Brexit and Immigration

Brexit and Immigration
25th May 2016 Barry J. Murphy

I have been following both the stay-in and get-out Brexit campaigns with interest lately, from an outsider’s philosophical point of view, and here is what I have come up with…

First of all, let me state that I believe the UK should remain in Europe, and here is why. The European Union is far from perfect, but it has achieved something that has never been achieved before – it has brought and has kept the people and governments of Europe together, and there has not been any war conflict in Europe for generations now, for the first time ever.

Also, the whole idea of building walls and barriers and creating “them and us” in any part of the world goes completely against every single core belief that I have.

  • People say that the UK is contributing £8.5 billion annually to the EU. So what! This works out at £144.00 per person per year, and despite the fact that it might be spent better, it is a small price to pay to keep us all united. I also believe that this £8.5 billion is not accurate, because it doesn’t take into account the benefits to business in the UK and is only a net government figure.
  • We have fought hard to gain peace in Northern Ireland after 30 years of carnage, and the thought of putting back passport controls customs on the border could have frightening consequences, with more of the “them and us” mentality. This is not scaremongering – it’s based on my own experience that I have had 30 years ago in the border areas .
  • Immigration is where the get-out campaign has the strongest card to play, and they have a point to an extent. There was no integrated European plan to deal with the Syrian refugees, which is a huge downfall. Suppose all of the EU countries subscribed to building and financing holding camps in Greece for these poor people who were forced to leave their war torn country. In these camps, the refugees could be taught the language of their destination country and skills that are needed in that country. Once they were up to speed, they would end up a net benefit to their host country, contributing to the economy.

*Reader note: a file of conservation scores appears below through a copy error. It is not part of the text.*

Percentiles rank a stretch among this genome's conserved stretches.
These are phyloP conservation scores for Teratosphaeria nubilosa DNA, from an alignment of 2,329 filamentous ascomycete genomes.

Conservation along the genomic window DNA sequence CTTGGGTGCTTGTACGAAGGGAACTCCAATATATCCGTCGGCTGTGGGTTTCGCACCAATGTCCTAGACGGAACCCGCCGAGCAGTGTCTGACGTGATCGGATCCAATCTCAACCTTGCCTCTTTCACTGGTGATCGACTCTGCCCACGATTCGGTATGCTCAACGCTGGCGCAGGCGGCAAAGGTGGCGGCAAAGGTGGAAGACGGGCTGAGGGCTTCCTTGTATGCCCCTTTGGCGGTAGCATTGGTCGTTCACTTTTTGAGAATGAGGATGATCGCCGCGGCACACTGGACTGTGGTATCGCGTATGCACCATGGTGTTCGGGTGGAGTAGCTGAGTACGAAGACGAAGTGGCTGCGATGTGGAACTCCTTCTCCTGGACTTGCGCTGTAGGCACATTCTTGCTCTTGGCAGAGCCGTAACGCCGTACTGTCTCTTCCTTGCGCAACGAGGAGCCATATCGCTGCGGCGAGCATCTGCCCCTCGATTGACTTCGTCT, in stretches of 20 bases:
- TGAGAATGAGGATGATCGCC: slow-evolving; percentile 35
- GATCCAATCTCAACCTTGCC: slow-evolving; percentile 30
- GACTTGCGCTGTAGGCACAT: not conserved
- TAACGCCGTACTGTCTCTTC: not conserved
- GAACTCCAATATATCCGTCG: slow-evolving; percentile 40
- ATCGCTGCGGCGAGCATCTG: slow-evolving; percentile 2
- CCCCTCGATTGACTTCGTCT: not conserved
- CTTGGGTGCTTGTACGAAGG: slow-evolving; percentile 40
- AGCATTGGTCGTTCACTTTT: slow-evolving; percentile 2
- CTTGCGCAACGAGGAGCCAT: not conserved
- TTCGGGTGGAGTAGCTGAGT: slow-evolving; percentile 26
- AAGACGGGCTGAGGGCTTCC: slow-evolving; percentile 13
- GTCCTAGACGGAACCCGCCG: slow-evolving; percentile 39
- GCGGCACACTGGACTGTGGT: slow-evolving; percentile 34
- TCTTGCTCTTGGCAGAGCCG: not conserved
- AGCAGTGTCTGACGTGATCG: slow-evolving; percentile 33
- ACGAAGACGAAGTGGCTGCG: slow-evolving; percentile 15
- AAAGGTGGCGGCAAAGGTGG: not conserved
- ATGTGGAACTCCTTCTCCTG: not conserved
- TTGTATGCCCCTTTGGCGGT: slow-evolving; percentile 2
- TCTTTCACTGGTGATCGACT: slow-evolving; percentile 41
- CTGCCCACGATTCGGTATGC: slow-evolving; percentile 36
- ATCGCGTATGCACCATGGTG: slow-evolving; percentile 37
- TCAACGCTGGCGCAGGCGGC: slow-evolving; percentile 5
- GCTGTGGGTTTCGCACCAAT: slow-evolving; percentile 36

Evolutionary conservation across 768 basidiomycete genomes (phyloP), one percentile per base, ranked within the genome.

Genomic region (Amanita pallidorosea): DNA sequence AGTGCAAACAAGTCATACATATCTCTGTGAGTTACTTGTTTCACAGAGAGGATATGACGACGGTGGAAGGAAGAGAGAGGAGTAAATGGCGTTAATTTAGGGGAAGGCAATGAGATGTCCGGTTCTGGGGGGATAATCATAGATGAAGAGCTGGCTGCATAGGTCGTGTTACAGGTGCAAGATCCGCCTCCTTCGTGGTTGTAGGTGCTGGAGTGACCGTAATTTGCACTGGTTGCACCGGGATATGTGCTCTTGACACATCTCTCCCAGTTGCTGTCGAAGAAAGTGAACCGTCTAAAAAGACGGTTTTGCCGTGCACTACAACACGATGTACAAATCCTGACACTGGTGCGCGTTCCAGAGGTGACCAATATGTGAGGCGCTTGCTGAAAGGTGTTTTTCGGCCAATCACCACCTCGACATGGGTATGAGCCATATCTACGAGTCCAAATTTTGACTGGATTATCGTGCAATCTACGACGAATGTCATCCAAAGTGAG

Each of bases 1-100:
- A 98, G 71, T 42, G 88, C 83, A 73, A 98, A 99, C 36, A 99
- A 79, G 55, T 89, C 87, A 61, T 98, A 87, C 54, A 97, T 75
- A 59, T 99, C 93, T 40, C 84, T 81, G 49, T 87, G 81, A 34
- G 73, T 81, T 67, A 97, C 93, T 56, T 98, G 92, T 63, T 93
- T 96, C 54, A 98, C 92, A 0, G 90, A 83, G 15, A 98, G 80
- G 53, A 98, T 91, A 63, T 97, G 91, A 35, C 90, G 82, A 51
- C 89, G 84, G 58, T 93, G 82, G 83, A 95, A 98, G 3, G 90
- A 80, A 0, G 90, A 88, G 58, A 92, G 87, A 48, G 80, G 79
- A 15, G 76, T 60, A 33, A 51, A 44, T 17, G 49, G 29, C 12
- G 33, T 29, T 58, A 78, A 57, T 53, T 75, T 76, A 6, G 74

ukborderThere are all kinds of stories about foreigners milking the social welfare systems of host countries, and while I am sure there are some, I am also very sure that the vast majority want to create a life for themselves independent of any handouts.

They say that there are terrorists amongst them. Of course, there are a very small percentage, but there are also a very small percentage of the UK population who are murderers and thieves. What should they do? Ban all Brits from living in the UK as well and just leave the sheep and cattle?!

It’s not the foreigners or refugees who are the problem, it’s how we in any country manage their integration in a controlled systematic way, so that we give the vast majority of decent people and families every opportunity to get on independently, contribute to our society positively, and we have to weed out the small percentage of terrorists and slackers, using every tool available to us.

In my humble opinion, I will go back to the main point here, which is that anyone who is part of building walls and barriers between human beings instead of building bridges, is on a negative road to nowhere fast. The bridges need to be designed carefully, but all bridges are better than any walls…

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